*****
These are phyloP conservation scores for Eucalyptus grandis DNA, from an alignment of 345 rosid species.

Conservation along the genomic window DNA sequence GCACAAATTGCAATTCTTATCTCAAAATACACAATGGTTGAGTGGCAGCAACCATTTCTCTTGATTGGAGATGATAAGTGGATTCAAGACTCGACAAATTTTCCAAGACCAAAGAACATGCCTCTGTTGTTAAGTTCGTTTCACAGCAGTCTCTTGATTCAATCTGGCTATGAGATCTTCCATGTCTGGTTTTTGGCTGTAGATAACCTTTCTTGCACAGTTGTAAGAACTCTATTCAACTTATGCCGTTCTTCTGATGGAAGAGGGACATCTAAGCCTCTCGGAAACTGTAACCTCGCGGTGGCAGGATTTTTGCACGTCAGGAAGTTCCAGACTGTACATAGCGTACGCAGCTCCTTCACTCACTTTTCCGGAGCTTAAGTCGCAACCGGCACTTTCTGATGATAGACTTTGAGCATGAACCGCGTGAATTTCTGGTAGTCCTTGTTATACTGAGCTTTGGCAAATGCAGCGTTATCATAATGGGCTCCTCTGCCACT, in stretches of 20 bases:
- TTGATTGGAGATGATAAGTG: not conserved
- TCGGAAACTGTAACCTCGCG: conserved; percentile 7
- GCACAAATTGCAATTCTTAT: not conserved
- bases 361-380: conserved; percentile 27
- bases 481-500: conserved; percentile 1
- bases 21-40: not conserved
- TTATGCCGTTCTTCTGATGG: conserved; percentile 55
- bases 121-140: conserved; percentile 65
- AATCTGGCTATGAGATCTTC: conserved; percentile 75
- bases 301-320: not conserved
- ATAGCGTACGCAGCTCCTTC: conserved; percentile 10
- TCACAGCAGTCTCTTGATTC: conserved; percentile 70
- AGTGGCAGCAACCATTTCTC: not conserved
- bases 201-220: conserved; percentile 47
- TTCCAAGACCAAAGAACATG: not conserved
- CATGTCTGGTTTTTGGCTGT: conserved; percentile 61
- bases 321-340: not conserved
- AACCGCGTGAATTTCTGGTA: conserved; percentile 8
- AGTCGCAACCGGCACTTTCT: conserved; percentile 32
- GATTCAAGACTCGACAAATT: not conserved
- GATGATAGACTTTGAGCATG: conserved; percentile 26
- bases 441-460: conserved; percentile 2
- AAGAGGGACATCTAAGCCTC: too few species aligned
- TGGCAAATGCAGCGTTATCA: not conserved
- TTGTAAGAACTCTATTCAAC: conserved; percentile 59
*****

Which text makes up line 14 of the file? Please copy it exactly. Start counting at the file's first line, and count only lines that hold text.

- TCACAGCAGTCTCTTGATTC: conserved; percentile 70